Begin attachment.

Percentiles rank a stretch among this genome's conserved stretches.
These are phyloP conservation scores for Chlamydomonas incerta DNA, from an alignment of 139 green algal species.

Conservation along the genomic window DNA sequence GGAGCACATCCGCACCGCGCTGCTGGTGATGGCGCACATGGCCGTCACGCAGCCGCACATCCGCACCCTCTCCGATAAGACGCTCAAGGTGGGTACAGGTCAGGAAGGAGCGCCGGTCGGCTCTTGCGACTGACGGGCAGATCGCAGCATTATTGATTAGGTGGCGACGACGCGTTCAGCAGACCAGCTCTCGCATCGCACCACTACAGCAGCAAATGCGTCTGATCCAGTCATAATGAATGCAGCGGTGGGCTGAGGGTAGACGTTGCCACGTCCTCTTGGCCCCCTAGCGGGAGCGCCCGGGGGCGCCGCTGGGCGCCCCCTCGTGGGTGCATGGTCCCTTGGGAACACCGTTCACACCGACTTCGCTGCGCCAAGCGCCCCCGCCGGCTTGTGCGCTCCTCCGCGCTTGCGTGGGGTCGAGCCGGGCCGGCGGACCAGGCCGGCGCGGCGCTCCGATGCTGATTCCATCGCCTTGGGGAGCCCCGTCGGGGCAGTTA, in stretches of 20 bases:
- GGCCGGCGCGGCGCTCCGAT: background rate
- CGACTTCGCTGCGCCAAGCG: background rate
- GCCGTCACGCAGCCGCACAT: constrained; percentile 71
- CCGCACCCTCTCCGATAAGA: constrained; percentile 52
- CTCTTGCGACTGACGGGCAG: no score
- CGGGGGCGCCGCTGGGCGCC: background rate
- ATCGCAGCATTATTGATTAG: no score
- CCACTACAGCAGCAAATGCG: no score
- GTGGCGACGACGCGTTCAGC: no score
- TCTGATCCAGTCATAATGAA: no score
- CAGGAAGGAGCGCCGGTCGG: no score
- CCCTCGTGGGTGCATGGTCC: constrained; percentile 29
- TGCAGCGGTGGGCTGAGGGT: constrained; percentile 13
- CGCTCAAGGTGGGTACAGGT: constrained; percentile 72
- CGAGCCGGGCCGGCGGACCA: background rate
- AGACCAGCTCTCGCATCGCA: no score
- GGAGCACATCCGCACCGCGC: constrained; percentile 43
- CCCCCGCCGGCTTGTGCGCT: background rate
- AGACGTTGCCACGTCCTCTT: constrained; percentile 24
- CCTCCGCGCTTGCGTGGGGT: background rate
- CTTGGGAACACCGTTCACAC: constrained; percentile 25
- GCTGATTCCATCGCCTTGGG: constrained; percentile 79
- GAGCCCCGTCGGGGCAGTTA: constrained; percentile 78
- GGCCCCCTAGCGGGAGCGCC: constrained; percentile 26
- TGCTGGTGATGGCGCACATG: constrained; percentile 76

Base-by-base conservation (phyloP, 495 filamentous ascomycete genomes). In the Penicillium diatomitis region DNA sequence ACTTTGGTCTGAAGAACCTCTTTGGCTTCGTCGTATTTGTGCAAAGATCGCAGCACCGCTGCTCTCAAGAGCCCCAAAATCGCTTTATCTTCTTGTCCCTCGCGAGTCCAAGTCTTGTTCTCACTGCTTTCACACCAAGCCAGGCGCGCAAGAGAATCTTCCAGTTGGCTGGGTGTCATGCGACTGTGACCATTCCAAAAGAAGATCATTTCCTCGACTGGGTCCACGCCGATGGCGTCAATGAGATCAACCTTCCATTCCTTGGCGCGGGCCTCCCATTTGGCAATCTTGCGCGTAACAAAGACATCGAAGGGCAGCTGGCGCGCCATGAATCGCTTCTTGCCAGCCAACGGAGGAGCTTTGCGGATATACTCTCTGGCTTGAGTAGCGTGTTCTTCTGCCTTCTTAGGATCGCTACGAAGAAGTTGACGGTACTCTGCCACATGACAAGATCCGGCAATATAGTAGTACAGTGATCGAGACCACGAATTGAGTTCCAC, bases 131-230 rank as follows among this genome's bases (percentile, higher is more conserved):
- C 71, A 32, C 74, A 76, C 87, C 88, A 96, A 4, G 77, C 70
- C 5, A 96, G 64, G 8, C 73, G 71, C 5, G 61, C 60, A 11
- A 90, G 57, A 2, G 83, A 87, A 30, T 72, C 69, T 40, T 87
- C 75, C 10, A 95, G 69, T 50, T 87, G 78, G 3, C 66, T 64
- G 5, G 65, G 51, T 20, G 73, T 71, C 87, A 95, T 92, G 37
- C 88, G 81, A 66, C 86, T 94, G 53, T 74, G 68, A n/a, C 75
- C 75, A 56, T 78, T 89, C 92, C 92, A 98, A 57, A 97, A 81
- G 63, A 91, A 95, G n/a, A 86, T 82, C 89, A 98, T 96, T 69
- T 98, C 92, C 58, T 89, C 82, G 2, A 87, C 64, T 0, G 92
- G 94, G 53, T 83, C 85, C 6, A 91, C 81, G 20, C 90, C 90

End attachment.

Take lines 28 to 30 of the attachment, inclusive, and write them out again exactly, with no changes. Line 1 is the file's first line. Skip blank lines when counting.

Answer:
- TGCTGGTGATGGCGCACATG: constrained; percentile 76

Base-by-base conservation (phyloP, 495 filamentous ascomycete genomes). In the Penicillium diatomitis region DNA sequence ACTTTGGTCTGAAGAACCTCTTTGGCTTCGTCGTATTTGTGCAAAGATCGCAGCACCGCTGCTCTCAAGAGCCCCAAAATCGCTTTATCTTCTTGTCCCTCGCGAGTCCAAGTCTTGTTCTCACTGCTTTCACACCAAGCCAGGCGCGCAAGAGAATCTTCCAGTTGGCTGGGTGTCATGCGACTGTGACCATTCCAAAAGAAGATCATTTCCTCGACTGGGTCCACGCCGATGGCGTCAATGAGATCAACCTTCCATTCCTTGGCGCGGGCCTCCCATTTGGCAATCTTGCGCGTAACAAAGACATCGAAGGGCAGCTGGCGCGCCATGAATCGCTTCTTGCCAGCCAACGGAGGAGCTTTGCGGATATACTCTCTGGCTTGAGTAGCGTGTTCTTCTGCCTTCTTAGGATCGCTACGAAGAAGTTGACGGTACTCTGCCACATGACAAGATCCGGCAATATAGTAGTACAGTGATCGAGACCACGAATTGAGTTCCAC, bases 131-230 rank as follows among this genome's bases (percentile, higher is more conserved):
- C 71, A 32, C 74, A 76, C 87, C 88, A 96, A 4, G 77, C 70